edge of tho pond.
They stopped the boat and saw tho
figure of a man break through the
bushes which fringe the pond. Tho
man was carrying a market basket in
his arms, but as soon as he saw tho
men in the boat he turned and dashed
back into the brush. The newsdealer
said that the man was within sight
long enough to recognize him as Hill.
A box found on a farm and supposed
to have been used for carrying the
body of the slain girl was identified by
nn Italian as one he had seen in Hill's
Former President Has a Narrow Es
cape In African Jungle.
Nairobi, British East Africa, Oct
10. Mr. Croswell, a government engi
neer in the public works department,
brings word that ex-President Roose
velt had n very narrow escape when
shooting his first elephant bull.
When shooting elephants it is often
necessary to creep Into the herd and
shoot the selected bull at a range of
fifteen to thirty yards.
Mr. Roosevelt, accompanied by Mr.
Cunuinghame, the big game hunter
nnd guide, followed this procedure
and killed his elephant at the second
Suddenly, before Mr. Roosevelt could
reload, another elephant bull charged
him at close range from tho herd.
Roth Mr. Cunuinghame and Mr. Roose
velt got behind trees, and Mr. Cun
ninghamc turned the bull from Mr.
Roosevelt just lu time.
Other reliable sources confirm the
account of Mr. Roosevelt's narrow es
Buchanan's Death In London Due !
to a Stroke of Apoplexy. !
London, Oct. 10. The body of Wll-!
Ham I. Buchanan, former minister to
Panama and special commissioner to
Venezuela, who died suddenly in this
city, will be shipped to the United
States. The Inquest will be held to
morrow. The police state that the circum
stances surrounding Mr, Buchanan's
death absolutely exclude the Idea of
foul play. The autopsy resulted in
showing that Mr. Buchanan's death
was duo to a stroke of apoplexy.
Negotiations to Prolong Present Rates
Fail Maximum Threatened.
Paris, Oct. 10. The negotiations be
tween France and the United States
for the prolongation of the present tar
iff arrangements have failed.
Franco, believing that the failure Is
definite, is preparing a decree applying
tho maximum tariff on American goods
after Nov. 1.
They Have Received Re-enforcements
and Now Take the Offensive.
Melllla, Oct. 10. After several days
of quiet the RifC war has been resum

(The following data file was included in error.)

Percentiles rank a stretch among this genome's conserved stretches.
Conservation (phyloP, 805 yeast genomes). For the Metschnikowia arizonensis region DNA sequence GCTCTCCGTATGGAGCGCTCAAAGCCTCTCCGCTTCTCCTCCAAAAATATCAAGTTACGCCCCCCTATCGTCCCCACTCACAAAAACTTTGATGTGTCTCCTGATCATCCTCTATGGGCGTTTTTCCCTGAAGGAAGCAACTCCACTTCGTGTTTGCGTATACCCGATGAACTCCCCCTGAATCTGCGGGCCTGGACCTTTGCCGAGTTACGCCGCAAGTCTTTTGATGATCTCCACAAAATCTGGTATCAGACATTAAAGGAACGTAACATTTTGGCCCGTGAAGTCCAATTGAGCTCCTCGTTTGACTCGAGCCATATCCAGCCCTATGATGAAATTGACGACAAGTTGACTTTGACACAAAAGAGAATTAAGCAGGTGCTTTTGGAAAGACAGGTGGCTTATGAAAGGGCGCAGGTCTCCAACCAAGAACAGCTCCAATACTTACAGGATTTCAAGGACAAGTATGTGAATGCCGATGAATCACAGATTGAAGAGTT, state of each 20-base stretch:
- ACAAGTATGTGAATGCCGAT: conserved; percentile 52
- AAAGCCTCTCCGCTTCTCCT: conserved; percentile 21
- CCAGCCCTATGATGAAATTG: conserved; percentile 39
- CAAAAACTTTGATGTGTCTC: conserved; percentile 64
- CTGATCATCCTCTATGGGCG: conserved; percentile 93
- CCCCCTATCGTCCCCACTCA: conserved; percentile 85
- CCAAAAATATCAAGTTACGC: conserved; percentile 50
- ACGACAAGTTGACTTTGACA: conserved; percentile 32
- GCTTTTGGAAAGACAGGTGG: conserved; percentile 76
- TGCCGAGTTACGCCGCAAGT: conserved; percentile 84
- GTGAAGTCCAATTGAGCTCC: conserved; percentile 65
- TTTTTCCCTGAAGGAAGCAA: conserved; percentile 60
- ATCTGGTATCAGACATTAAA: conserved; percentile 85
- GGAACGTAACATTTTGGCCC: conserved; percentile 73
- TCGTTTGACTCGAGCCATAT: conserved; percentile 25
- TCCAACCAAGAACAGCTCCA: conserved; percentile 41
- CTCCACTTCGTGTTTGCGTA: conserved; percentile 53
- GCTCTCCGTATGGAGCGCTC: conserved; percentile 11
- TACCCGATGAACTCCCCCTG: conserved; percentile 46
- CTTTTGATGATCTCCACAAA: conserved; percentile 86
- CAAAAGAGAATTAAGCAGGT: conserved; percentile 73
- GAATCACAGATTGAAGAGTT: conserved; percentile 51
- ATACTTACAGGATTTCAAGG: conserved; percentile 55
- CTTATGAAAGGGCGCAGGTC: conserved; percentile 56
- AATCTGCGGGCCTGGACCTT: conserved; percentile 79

ed, The Moors, in nowise depressed
by their past defeats, have received
re-enforceiiients from the interior and
are taking the offensive.
A sharp skirmish lias occurred near
here, and the Spanish artillery caused
serious loss to tho Moors. Two Span
ish officers and threo soldiers were
killed and 120 wore wounded.
The warships Carlos V. and Admiral
Pinzou have sailed to bombard the
Tres Forcas Coast.
Russian Anarchists Caged at San Re
mo Mascagni Commandeered.
Rome, Oct. 10. Three Russians
have been arrested at San Remo at
tho house of the anarchist Cappa.
The latter escaped, but It is stated that
a number of compromising documents
were seized by the authorities.
King Victor Emmanuel has invited
Pietro Mascagni to conduct a concert
at the Palace of Racconigl in honor
of tho coming visit of the czar.
Vanderbilt Closing Racing Stable.
Paris, Oct. 10. W. K. Vanderbilt has
closed his racing stnble until tho end
of tho year. Duke, his trainer, will go
to Now York.
Weather Probabilities.
Fair; cooler; moderate north
northwest winds.
Frank Wbrk's Daughter Ac
cuses Two Women.
Husband Denies His Guilt Evi
dence Offered of His Ride In
a Taxicab With One of
the Corespondents.
Now York, Oct 10. The suit brought
by Mrs. Frances Work Batonyl for an
absolute divorce from Aurel Batonyl Is
n trial here before Justice O'Gorman
and a jury in the supreme court.
At the opening of the trial Mr. 01
cott, counsel for Mrs. Batonyl, an
nounced that of the four women
named in the amended complaint two,
Esther Leigh or Lee and Nellie Shake
speare, had been eliminated, leaving
the allegations standing against Luclle
Brabant or Brevalne, whose true name
is Beatrice Dreyfuss, and Margaret
I Allen, known nlso as Mrs. Lawrence.
Mr. Olcott told tho jury that much of
the evidence against Batonyl was cir
cumstantial, but he thought It was
conclusive of Ratonyi's misconduct
with Margaret Allen and Beatrice Bre
valne. He said that the allegations
concerning Mrs. Margaret Allen con
cern Batonyl's visit to her on the night
of Dec. 19, 1007, when the man with
whom she Is living as her husband
was away. Tho alleged misconduct
with Beatrice Brevalne occurred, he
said, on tho night of March 4 and 5,
1008, wlille the two were riding In a
Eugene Areouet, tho taxicab driver,
testified that after Batonyl hired his
cab he ordered it to go to the St. Re
gis. Later Ratonyi told him to go to a